ABOUT THIS BOOK
Although most ceramic studies describe vessel production and use, the causes and rates of pottery discard are often neglected in archaeological studies. Michael Shott presents analytical methods for determining pottery use life and demonstrates why use life should not be overlooked.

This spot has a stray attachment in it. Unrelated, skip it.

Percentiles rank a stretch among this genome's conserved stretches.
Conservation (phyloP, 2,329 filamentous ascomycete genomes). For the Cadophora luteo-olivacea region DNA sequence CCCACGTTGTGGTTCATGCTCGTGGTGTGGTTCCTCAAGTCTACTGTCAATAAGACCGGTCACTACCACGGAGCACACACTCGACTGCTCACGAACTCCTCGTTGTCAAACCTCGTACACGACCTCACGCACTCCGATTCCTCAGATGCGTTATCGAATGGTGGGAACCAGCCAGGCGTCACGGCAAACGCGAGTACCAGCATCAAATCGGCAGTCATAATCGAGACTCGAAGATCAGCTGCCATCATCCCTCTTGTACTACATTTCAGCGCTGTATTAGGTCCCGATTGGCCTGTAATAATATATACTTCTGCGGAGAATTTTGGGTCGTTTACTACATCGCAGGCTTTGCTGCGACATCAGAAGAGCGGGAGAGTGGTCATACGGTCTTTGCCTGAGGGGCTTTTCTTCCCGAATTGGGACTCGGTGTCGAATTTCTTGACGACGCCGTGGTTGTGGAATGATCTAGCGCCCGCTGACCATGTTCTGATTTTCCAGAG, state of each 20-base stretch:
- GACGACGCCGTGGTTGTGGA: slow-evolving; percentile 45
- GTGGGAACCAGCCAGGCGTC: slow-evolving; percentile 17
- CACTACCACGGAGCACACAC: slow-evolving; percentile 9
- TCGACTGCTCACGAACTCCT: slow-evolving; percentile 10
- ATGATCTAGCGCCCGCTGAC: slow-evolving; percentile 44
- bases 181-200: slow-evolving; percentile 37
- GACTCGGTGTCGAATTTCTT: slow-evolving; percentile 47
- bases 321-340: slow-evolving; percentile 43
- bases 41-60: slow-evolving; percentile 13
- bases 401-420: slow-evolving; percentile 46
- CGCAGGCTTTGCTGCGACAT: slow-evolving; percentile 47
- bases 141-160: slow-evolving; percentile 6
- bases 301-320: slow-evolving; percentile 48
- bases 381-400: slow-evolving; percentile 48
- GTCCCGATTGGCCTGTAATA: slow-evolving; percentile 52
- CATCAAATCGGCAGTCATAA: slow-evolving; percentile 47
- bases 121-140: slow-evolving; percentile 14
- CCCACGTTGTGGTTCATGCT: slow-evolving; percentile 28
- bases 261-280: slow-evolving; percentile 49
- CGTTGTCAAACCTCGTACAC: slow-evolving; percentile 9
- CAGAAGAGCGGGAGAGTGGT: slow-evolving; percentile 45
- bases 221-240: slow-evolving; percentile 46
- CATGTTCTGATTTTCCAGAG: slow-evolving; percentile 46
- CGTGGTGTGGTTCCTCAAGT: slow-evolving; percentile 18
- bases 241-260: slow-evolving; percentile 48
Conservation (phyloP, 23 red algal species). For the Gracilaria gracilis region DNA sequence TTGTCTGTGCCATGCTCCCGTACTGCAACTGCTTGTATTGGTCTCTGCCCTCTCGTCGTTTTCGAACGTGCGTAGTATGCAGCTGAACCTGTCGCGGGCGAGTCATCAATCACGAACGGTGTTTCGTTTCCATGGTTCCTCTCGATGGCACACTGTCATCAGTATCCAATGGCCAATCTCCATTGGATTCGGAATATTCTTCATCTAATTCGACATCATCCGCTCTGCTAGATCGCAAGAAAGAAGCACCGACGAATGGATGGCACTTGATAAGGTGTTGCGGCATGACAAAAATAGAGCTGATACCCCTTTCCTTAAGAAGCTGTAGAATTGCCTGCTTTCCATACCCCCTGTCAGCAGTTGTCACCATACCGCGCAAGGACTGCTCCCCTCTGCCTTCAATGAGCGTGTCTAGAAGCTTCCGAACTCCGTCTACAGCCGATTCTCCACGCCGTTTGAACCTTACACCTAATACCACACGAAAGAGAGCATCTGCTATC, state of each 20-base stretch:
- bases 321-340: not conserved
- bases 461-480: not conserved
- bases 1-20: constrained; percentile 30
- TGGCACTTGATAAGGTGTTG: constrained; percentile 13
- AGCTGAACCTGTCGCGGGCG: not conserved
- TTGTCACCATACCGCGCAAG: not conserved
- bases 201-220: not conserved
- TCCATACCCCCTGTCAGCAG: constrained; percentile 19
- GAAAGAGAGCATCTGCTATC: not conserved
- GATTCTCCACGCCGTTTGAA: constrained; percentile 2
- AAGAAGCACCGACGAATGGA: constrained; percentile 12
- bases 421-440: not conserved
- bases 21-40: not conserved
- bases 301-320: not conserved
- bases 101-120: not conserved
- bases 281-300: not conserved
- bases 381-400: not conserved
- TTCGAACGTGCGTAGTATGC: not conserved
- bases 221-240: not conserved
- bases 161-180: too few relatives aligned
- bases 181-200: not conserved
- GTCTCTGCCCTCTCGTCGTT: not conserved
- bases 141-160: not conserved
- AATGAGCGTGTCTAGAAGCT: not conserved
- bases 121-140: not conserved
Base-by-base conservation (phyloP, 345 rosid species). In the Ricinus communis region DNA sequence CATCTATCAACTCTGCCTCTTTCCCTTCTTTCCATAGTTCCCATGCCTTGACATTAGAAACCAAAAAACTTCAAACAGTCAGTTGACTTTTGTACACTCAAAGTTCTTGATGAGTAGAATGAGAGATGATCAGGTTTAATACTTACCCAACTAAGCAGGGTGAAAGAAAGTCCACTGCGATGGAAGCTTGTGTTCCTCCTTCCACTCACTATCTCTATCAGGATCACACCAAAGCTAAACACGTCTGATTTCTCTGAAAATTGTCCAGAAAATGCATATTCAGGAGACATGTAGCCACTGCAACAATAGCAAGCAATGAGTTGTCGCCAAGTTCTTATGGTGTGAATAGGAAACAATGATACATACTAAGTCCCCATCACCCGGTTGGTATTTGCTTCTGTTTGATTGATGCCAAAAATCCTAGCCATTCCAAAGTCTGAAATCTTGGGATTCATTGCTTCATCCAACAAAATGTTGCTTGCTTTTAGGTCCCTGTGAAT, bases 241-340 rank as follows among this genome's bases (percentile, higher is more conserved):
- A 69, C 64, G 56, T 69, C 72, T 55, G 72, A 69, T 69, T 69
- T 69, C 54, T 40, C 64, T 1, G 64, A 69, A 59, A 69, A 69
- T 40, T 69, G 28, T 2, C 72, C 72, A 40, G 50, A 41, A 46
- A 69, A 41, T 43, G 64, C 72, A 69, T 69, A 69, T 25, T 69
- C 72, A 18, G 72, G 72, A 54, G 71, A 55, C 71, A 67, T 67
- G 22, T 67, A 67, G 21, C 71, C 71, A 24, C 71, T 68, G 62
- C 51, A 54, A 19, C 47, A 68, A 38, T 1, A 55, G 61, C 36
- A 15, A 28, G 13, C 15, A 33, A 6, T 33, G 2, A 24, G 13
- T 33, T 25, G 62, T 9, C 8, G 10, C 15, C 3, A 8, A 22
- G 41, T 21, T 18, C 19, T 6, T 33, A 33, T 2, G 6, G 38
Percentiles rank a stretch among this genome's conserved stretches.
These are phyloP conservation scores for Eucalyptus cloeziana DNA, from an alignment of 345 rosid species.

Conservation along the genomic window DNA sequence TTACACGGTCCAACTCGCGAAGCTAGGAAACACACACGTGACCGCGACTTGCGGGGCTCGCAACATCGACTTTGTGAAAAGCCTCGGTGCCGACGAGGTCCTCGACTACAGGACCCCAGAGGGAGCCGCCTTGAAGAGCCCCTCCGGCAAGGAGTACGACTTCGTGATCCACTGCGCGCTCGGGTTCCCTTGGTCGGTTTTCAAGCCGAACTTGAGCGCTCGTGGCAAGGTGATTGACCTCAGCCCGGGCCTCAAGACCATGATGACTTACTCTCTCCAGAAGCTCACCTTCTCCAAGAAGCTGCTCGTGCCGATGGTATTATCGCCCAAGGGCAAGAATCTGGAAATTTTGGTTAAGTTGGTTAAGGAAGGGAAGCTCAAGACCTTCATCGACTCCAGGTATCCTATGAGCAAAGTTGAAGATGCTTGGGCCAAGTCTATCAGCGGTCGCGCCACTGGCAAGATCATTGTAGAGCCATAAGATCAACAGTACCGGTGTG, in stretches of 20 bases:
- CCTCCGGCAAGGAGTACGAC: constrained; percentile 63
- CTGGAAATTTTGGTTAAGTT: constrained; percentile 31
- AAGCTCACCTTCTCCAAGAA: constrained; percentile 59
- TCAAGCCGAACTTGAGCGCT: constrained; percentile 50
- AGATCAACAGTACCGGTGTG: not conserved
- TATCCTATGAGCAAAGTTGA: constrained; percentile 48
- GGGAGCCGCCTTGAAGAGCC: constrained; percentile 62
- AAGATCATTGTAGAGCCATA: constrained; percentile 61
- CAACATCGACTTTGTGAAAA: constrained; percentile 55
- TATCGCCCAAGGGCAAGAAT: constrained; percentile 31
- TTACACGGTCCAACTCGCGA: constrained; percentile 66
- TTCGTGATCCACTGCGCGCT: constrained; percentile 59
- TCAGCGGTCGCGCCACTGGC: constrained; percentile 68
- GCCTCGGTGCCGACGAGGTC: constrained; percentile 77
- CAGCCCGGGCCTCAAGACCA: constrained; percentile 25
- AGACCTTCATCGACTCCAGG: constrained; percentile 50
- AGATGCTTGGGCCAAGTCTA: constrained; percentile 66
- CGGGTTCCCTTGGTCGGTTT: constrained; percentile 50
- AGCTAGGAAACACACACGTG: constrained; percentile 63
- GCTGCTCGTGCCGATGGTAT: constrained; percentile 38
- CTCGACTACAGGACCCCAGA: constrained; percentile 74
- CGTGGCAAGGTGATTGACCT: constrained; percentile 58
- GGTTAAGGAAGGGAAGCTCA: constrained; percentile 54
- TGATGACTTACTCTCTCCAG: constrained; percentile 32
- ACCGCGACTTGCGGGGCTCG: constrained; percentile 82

Over a five-year period Shott inventoried the household pottery of about twenty-five homes in five towns in Michoacán, Mexico, recording age and types of use. He also looked at a subsample on a monthly basis over two years to estimate the magnitude of early vessel failure that would go unnoticed in an annual census. His analysis of about 900 vessels clearly shows that context does not explain use life, but vessel size does. Bigger pots last longer. Consulting other ethnoarchaeological sources for comparison and cross-cultural perspectives, Shott shows that his results can be applied to other archaeological datasets for determining numbers of original whole vessels as well as site occupation span.